CHARLESTON, W.Va. -- If you're wondering where "Mountain Stage" has gone, you're not the only one.
West Virginia Public Radio's live performance show has only had a handful of shows in Charleston in 2012, the last being a month ago during FestivALL. Before that, "Mountain Stage" played most of its shows out of town.
That's not likely to change soon, according to executive producer Adam Harris.
"No one is going to be as happy as me to be back in the Culture Center, believe me," Harris said, wearily.
Initially, he thought "Mountain Stage" would be back at its regular home in Charleston by October, but the plans he was working on for a Charleston show fell through.
"I'm back to square one," Harris said this week. The next show in Charleston could be in November, he said, or even December.
"Mountain Stage" currently has six other shows to finalize, including two in Alaska, a pair in Minnesota and one in Ohio. The only scheduled West Virginia show is in Morgantown.
Those dates in August, September and October are already scheduled, but the show is still filling in holes in the guest list - which makes focusing on another show in Charleston more difficult, Harris said.
Taking the show on the road, even out of state, is nothing unusual.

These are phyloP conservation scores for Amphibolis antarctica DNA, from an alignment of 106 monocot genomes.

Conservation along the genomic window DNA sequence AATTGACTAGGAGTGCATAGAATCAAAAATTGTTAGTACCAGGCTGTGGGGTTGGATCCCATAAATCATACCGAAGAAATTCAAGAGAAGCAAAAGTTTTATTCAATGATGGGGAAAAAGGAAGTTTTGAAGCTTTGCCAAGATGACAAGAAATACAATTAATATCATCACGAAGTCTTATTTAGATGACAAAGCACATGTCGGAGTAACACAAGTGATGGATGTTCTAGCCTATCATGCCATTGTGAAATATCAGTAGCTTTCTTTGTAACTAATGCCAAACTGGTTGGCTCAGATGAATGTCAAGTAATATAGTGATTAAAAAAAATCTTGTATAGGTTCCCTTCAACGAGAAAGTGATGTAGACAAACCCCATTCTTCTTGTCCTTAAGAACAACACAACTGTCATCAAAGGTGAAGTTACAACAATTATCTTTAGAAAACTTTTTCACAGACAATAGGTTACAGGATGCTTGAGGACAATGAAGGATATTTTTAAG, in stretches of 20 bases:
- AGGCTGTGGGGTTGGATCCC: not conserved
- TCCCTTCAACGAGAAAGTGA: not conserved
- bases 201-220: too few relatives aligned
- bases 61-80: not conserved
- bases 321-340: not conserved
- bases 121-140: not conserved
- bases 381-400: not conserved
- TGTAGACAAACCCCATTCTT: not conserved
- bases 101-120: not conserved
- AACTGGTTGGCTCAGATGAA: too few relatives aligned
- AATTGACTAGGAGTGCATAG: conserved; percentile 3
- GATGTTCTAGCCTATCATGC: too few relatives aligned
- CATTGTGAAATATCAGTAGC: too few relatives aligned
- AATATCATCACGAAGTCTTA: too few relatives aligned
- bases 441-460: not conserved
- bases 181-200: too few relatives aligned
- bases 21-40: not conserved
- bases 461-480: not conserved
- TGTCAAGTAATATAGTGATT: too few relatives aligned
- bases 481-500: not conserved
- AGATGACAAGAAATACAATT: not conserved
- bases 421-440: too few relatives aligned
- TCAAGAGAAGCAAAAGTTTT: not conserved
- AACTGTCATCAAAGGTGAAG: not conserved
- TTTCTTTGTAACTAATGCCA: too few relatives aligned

In 2006, "Mountain Stage" began making an annual trip to Bristol, Va., for the Birthplace of Country Music Alliance event. In 2007, the show went on an extended road trip called the "Moving the Mountain" tour that took it to New York, Philadelphia and Boston, then later to Ann Arbor, Mich., and Vienna, Va.
Last year, they took the show overseas and played the Celtic Connections festival in Glasgow, Scotland.
Traveling is good for "Mountain Stage," Harris said.
"The short answer is it's fortuitous for us to go on the road. Every time we take the show somewhere, it saves us some money," he said.
When it's away from home, "Mountain Stage" doesn't have to pay the rental on the performance hall and some of the costs associated with that. It also doesn't have to pay for lodging and other odds and ends associated with the guests, which add up.
"As soon as we pack the truck, we save a little bit of money," he said. "It costs a little bit of money for us to take the show on the road, but for the most part we save a little more."
Reducing costs, Harris pointed out, is something he has to think about, especially with the economy the way it is and with the climate in public broadcasting.
"It's good for us to remain sustainable. It's helpful to show we're generating more revenue, and the road shows are generating more revenue than ever before."
Harris said that taking the show on the road isn't entirely about money, though he acknowledged there's always room for a little more underwriting and that maybe if "Mountain Stage" had more to work with, it might not look to going on the road so much.